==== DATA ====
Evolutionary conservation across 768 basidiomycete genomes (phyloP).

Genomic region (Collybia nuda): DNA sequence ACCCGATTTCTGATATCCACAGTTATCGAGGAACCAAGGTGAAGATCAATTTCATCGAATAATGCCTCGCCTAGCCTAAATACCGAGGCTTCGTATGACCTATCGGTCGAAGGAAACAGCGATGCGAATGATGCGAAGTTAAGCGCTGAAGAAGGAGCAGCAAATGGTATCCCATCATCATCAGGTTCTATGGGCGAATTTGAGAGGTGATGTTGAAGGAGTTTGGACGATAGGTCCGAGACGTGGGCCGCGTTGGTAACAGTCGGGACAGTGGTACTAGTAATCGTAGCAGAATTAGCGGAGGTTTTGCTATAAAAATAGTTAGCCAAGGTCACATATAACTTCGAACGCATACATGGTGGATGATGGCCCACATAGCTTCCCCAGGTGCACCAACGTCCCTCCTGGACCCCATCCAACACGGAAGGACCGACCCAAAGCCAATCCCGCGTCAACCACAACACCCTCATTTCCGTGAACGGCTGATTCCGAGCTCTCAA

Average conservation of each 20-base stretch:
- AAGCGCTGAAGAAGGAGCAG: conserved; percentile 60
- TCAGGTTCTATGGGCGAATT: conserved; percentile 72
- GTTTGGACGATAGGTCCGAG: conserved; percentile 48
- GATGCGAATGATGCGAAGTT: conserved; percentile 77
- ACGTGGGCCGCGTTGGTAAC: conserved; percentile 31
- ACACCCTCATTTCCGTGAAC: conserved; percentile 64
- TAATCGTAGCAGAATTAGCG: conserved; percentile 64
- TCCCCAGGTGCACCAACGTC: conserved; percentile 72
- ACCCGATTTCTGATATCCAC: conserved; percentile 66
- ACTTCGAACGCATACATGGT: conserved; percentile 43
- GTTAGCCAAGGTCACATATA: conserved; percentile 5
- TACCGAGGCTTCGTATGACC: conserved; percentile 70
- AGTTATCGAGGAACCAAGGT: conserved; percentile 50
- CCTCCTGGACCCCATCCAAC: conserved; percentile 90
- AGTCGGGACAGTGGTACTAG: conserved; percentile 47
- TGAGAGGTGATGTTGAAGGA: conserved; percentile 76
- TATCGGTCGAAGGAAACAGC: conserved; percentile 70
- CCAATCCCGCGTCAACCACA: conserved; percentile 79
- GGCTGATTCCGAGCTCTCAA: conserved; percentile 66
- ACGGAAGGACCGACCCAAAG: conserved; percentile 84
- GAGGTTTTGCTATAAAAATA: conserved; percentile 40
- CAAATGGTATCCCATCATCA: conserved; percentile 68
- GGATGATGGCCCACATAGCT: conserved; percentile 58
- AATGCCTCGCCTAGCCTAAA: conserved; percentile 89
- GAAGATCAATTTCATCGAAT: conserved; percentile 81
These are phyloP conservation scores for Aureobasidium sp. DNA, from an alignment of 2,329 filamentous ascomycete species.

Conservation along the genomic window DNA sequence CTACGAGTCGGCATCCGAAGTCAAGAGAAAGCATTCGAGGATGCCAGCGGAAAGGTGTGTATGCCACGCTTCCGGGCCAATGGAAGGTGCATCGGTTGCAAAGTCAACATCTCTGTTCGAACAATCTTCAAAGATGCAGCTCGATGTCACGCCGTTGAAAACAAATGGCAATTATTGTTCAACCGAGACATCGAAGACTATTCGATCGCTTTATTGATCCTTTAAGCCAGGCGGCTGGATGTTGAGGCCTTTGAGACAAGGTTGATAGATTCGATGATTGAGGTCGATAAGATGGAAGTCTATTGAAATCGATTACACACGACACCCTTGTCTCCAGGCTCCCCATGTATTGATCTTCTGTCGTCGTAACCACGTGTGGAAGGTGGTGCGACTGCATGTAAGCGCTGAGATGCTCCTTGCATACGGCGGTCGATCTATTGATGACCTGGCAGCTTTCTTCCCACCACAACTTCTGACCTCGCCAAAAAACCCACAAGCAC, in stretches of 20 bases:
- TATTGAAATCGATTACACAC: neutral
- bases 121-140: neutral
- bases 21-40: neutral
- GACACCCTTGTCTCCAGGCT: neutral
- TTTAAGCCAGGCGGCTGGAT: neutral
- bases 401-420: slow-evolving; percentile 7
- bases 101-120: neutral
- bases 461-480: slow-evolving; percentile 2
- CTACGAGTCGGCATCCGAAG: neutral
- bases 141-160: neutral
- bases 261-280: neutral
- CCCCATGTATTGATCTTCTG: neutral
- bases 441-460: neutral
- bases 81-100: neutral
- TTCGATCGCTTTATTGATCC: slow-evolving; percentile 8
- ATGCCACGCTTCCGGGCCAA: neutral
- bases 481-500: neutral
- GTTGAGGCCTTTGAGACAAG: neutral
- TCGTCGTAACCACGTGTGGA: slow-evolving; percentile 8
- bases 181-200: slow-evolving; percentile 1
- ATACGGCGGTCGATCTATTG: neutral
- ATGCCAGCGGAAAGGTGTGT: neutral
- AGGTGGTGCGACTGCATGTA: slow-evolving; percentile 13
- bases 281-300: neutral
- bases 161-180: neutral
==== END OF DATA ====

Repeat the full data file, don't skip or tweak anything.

Evolutionary conservation across 768 basidiomycete genomes (phyloP).

Genomic region (Collybia nuda): DNA sequence ACCCGATTTCTGATATCCACAGTTATCGAGGAACCAAGGTGAAGATCAATTTCATCGAATAATGCCTCGCCTAGCCTAAATACCGAGGCTTCGTATGACCTATCGGTCGAAGGAAACAGCGATGCGAATGATGCGAAGTTAAGCGCTGAAGAAGGAGCAGCAAATGGTATCCCATCATCATCAGGTTCTATGGGCGAATTTGAGAGGTGATGTTGAAGGAGTTTGGACGATAGGTCCGAGACGTGGGCCGCGTTGGTAACAGTCGGGACAGTGGTACTAGTAATCGTAGCAGAATTAGCGGAGGTTTTGCTATAAAAATAGTTAGCCAAGGTCACATATAACTTCGAACGCATACATGGTGGATGATGGCCCACATAGCTTCCCCAGGTGCACCAACGTCCCTCCTGGACCCCATCCAACACGGAAGGACCGACCCAAAGCCAATCCCGCGTCAACCACAACACCCTCATTTCCGTGAACGGCTGATTCCGAGCTCTCAA

Average conservation of each 20-base stretch:
- AAGCGCTGAAGAAGGAGCAG: conserved; percentile 60
- TCAGGTTCTATGGGCGAATT: conserved; percentile 72
- GTTTGGACGATAGGTCCGAG: conserved; percentile 48
- GATGCGAATGATGCGAAGTT: conserved; percentile 77
- ACGTGGGCCGCGTTGGTAAC: conserved; percentile 31
- ACACCCTCATTTCCGTGAAC: conserved; percentile 64
- TAATCGTAGCAGAATTAGCG: conserved; percentile 64
- TCCCCAGGTGCACCAACGTC: conserved; percentile 72
- ACCCGATTTCTGATATCCAC: conserved; percentile 66
- ACTTCGAACGCATACATGGT: conserved; percentile 43
- GTTAGCCAAGGTCACATATA: conserved; percentile 5
- TACCGAGGCTTCGTATGACC: conserved; percentile 70
- AGTTATCGAGGAACCAAGGT: conserved; percentile 50
- CCTCCTGGACCCCATCCAAC: conserved; percentile 90
- AGTCGGGACAGTGGTACTAG: conserved; percentile 47
- TGAGAGGTGATGTTGAAGGA: conserved; percentile 76
- TATCGGTCGAAGGAAACAGC: conserved; percentile 70
- CCAATCCCGCGTCAACCACA: conserved; percentile 79
- GGCTGATTCCGAGCTCTCAA: conserved; percentile 66
- ACGGAAGGACCGACCCAAAG: conserved; percentile 84
- GAGGTTTTGCTATAAAAATA: conserved; percentile 40
- CAAATGGTATCCCATCATCA: conserved; percentile 68
- GGATGATGGCCCACATAGCT: conserved; percentile 58
- AATGCCTCGCCTAGCCTAAA: conserved; percentile 89
- GAAGATCAATTTCATCGAAT: conserved; percentile 81
These are phyloP conservation scores for Aureobasidium sp. DNA, from an alignment of 2,329 filamentous ascomycete species.

Conservation along the genomic window DNA sequence CTACGAGTCGGCATCCGAAGTCAAGAGAAAGCATTCGAGGATGCCAGCGGAAAGGTGTGTATGCCACGCTTCCGGGCCAATGGAAGGTGCATCGGTTGCAAAGTCAACATCTCTGTTCGAACAATCTTCAAAGATGCAGCTCGATGTCACGCCGTTGAAAACAAATGGCAATTATTGTTCAACCGAGACATCGAAGACTATTCGATCGCTTTATTGATCCTTTAAGCCAGGCGGCTGGATGTTGAGGCCTTTGAGACAAGGTTGATAGATTCGATGATTGAGGTCGATAAGATGGAAGTCTATTGAAATCGATTACACACGACACCCTTGTCTCCAGGCTCCCCATGTATTGATCTTCTGTCGTCGTAACCACGTGTGGAAGGTGGTGCGACTGCATGTAAGCGCTGAGATGCTCCTTGCATACGGCGGTCGATCTATTGATGACCTGGCAGCTTTCTTCCCACCACAACTTCTGACCTCGCCAAAAAACCCACAAGCAC, in stretches of 20 bases:
- TATTGAAATCGATTACACAC: neutral
- bases 121-140: neutral
- bases 21-40: neutral
- GACACCCTTGTCTCCAGGCT: neutral
- TTTAAGCCAGGCGGCTGGAT: neutral
- bases 401-420: slow-evolving; percentile 7
- bases 101-120: neutral
- bases 461-480: slow-evolving; percentile 2
- CTACGAGTCGGCATCCGAAG: neutral
- bases 141-160: neutral
- bases 261-280: neutral
- CCCCATGTATTGATCTTCTG: neutral
- bases 441-460: neutral
- bases 81-100: neutral
- TTCGATCGCTTTATTGATCC: slow-evolving; percentile 8
- ATGCCACGCTTCCGGGCCAA: neutral
- bases 481-500: neutral
- GTTGAGGCCTTTGAGACAAG: neutral
- TCGTCGTAACCACGTGTGGA: slow-evolving; percentile 8
- bases 181-200: slow-evolving; percentile 1
- ATACGGCGGTCGATCTATTG: neutral
- ATGCCAGCGGAAAGGTGTGT: neutral
- AGGTGGTGCGACTGCATGTA: slow-evolving; percentile 13
- bases 281-300: neutral
- bases 161-180: neutral